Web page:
Find out which scuba diving product would suit you best!

Palantic Techical Diving Stainless Steel Backplate w/ Harness System & Crotch Strap




PALANTIC SURFING SURF BODYBOARD 6FT COIL SWIVEL BICEP LEASH W/ NEOPRENE WRIST CUFF



Scuba Diving Spearfishing Low Volume Silicone Camouflage Dive Mask with Complimentary Defog Spray




For those looking for a new diving mask, here's a special offer for only $48.98.

Black Spearfishing Free Dive Ultra Low Volume Comfort Fit Silicone Dive Mask

This mask has a similar design to Omer Zero Cube Mask with a retail price of $79. Think about the savings while getting the same quality!

Go on, get a new mask or replace your old one today!



 



Thursday, March 27, 2014

Top 3 Destinations for Lake Diving in Alaska

If the Creator showered all the natural beauty and resources into a single area, then He must have picked Alaska to be the chosen one. The lushness of its forests, the clarity of its water forms, and the diversity of its wildlife is enough evidence to conclude that indeed, America’s Last Frontier is very blessed by Mother Nature.
One of the most spectacular attractions that lure tourists and locals alike into this beautiful state is the lakes. In Alaska, there are about three million lakes, 3,197 of which are officially named as natural lakes. Therefore, adventure seekers have taken advantage with such abundance, exploring what lies beneath the crystal clear waters. If you are one of those people who are fond of discovering what is usually unseen on land, why not try lake diving in Alaska?

For starters, you can head on to the Birch Lake is located about 60 miles southeast of Fairbanks, on the Richardson Highway. This body of water is full of lily pads and vegetation however, you will be able to enjoy practicing your scubadiving skills here. There is no current on the lake and the average depth is just 9.1m—perfect for beginners. You have to be careful though as boat traffic can be a danger to you while diving.
If you are looking for an interesting underwater world, why not try diving in the Summit Lake in Hatcher’s? When looking through the water, you will discover a number of animal bones, marine creatures like shrimpy bugs, and some beautiful boulders. You have to watch out, however, because the water can get very cold and the visibility begins to fade anywhere below 15 feet.
Another water form to discover is the Andrew Lake on the Adak Island. The view on land is very amazing; wait until you see what is hidden under the water and be stunned! Explore the beautiful lake with a dive with your friends and surely, you’ll never want to stop diving ever again.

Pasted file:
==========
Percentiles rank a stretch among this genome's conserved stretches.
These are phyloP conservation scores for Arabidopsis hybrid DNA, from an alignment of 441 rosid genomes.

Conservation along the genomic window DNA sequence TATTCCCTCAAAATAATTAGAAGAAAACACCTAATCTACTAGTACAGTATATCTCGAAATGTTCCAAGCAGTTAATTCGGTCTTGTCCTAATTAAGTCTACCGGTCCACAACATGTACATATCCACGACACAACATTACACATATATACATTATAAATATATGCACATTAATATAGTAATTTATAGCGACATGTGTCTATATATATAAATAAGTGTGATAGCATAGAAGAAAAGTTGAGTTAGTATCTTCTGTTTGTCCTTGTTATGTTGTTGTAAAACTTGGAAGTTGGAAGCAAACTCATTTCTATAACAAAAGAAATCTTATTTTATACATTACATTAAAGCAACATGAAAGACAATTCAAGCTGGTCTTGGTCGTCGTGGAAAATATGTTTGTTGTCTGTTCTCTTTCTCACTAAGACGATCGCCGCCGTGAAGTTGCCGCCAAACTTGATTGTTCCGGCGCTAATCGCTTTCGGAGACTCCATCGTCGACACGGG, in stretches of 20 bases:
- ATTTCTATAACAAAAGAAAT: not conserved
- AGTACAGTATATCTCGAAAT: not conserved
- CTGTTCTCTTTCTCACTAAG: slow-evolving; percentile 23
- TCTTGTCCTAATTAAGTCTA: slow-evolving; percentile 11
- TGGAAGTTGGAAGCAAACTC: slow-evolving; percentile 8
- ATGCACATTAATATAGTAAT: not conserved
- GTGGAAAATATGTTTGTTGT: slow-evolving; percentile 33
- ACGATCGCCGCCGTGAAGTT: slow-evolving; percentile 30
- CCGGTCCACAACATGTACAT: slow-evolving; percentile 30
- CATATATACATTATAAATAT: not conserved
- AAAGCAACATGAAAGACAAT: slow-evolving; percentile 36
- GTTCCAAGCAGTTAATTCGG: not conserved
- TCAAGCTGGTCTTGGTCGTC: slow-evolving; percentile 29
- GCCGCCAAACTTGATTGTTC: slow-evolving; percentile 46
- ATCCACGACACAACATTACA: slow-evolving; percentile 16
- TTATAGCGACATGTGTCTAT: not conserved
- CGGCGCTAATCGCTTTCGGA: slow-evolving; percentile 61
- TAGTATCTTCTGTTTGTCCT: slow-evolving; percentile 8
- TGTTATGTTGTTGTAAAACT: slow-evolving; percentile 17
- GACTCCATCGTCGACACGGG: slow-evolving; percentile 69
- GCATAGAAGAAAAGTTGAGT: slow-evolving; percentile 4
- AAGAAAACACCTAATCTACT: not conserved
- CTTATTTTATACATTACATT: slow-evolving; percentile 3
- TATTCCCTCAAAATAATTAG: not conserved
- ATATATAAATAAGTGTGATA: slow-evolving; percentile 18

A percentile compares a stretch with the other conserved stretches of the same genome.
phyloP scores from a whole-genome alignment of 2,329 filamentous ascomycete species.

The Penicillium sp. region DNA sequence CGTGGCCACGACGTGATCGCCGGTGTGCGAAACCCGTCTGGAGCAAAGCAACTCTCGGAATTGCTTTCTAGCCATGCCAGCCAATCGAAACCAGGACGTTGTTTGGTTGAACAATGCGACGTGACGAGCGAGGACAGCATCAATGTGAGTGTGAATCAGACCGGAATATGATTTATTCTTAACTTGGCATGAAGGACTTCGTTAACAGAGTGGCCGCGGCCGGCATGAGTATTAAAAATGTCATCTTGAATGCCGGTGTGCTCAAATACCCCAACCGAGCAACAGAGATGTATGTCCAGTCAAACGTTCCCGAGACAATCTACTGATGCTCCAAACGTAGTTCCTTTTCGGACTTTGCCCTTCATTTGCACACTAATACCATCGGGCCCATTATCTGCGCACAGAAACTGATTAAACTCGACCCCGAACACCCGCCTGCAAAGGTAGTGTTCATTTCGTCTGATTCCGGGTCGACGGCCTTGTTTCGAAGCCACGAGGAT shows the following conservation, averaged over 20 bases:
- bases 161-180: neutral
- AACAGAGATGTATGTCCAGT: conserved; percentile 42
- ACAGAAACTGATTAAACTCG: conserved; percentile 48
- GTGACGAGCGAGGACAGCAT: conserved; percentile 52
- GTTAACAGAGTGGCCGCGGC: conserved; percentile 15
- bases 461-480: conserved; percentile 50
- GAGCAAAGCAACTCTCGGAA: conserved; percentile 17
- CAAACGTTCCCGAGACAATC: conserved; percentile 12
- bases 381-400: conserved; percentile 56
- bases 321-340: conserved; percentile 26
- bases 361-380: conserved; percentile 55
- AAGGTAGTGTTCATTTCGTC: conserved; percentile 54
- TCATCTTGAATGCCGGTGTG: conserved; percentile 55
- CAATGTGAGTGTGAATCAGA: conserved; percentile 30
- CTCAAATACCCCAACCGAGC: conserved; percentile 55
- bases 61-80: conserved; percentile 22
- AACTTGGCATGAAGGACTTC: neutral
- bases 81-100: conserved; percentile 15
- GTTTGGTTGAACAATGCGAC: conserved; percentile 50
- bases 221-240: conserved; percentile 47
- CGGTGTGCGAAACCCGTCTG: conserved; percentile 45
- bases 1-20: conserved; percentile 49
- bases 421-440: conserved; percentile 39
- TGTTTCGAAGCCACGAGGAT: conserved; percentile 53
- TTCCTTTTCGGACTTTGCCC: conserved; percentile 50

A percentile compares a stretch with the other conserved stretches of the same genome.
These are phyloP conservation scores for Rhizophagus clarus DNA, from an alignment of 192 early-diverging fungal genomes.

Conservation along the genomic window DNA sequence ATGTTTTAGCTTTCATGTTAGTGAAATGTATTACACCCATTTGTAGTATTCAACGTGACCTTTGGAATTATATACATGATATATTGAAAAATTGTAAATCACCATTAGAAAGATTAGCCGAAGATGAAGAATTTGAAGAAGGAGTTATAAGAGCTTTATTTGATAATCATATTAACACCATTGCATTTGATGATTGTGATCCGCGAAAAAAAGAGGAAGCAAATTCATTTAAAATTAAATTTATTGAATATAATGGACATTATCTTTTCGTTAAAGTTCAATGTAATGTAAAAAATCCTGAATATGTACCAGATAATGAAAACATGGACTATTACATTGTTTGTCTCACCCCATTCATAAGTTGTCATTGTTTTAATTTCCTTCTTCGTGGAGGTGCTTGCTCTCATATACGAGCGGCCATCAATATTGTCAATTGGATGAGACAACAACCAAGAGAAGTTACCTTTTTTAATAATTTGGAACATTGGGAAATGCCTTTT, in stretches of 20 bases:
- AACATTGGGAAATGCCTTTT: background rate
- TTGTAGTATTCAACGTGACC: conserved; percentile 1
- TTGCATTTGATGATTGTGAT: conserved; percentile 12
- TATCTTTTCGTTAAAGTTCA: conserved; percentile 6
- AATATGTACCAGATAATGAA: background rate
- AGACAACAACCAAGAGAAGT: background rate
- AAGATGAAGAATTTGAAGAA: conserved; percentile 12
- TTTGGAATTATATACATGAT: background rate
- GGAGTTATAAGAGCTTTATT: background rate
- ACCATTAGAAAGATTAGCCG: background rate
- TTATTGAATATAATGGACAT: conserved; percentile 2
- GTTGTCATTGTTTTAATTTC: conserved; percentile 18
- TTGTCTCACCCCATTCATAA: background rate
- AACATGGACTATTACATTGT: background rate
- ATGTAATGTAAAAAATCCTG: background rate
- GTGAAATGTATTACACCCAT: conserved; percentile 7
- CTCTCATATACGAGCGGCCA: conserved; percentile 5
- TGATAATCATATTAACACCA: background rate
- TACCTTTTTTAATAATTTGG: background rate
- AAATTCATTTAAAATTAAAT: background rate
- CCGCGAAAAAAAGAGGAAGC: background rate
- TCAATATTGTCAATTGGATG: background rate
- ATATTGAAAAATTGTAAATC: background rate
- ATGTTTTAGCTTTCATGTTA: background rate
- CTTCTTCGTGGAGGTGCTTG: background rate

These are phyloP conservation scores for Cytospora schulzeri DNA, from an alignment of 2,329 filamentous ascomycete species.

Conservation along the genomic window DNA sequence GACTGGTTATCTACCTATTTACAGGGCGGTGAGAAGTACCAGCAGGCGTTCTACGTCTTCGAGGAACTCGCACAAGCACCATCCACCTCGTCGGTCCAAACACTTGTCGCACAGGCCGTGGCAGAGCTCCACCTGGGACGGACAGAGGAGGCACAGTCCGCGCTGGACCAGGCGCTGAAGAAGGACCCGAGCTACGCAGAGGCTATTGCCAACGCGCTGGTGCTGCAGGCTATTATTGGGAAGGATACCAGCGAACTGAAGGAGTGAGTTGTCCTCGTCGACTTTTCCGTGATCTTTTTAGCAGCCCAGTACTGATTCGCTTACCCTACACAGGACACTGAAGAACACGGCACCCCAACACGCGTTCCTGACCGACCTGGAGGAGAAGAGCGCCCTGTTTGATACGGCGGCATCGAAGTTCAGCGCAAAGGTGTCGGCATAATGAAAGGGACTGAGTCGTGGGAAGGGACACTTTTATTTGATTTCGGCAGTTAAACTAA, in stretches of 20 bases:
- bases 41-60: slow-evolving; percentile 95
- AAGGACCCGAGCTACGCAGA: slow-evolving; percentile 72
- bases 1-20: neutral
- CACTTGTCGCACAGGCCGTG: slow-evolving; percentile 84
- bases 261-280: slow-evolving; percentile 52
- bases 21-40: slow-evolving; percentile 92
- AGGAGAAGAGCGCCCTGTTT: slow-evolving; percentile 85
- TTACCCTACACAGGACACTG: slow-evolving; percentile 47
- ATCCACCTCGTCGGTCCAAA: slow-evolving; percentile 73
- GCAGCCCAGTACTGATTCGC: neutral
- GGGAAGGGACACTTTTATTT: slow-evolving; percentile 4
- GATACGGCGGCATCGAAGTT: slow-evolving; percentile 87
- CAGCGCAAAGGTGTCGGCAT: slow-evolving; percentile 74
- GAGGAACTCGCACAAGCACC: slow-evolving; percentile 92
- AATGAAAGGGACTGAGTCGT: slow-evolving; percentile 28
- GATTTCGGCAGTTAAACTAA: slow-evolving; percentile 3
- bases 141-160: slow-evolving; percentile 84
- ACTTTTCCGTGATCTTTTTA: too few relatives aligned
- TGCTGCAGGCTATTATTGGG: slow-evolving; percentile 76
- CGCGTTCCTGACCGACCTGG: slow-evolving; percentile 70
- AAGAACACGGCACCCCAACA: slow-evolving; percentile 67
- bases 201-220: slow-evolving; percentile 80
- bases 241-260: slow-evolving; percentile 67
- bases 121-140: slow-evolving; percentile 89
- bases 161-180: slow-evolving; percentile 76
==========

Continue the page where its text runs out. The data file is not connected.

Tuesday, March 25, 2014

Hollis Issue Recall on Explorer Rebreather Counterlungs

Hollis have announced a recall of certain counterlungs due to a weak weld.  Please see the recall statement from Hollis below:
“Discontinue use of your Explorer until new counterlungs are installed. Continued use of the original parts could lead to flooding of the counterlungs, Pre-Dive Check failures, and possible drowning.
We have received some counterlungs back due to leaking. We have traced this problem back to one production lot of counterlungs that had weak welds around the retainer fitting. Affected counterlungs can develop leaks over time. Explorers within the serial number range provided below are the only units shipped with these counterlungs. We will send send a free pair of counterlungs to owners of units within the serial number range below. Owners of effected units are asked to complete the return form and return it and the cut swatches from the defective counterlungs to Hollis Customer Service.
Serial Number Range: 1002.1207.1111, 1002.1307.1101 – 1002.1307.1154, 1002.1307.1177 – 1002.1307.1197, 1002.1307.1203, 1002.1307.1209, 1002.1307.1237, 1002.1307.1240, 1002.1307.1242, 1002.1307.1245, 1002.1307.1251, 1002.1307.1252
Please contact us if you have any questions or concerns. Your local authorized Hollis rebreather dealer has been informed about this Quality Alert and is ready to assist you with this process.”
For more information, visit www.hollis.com.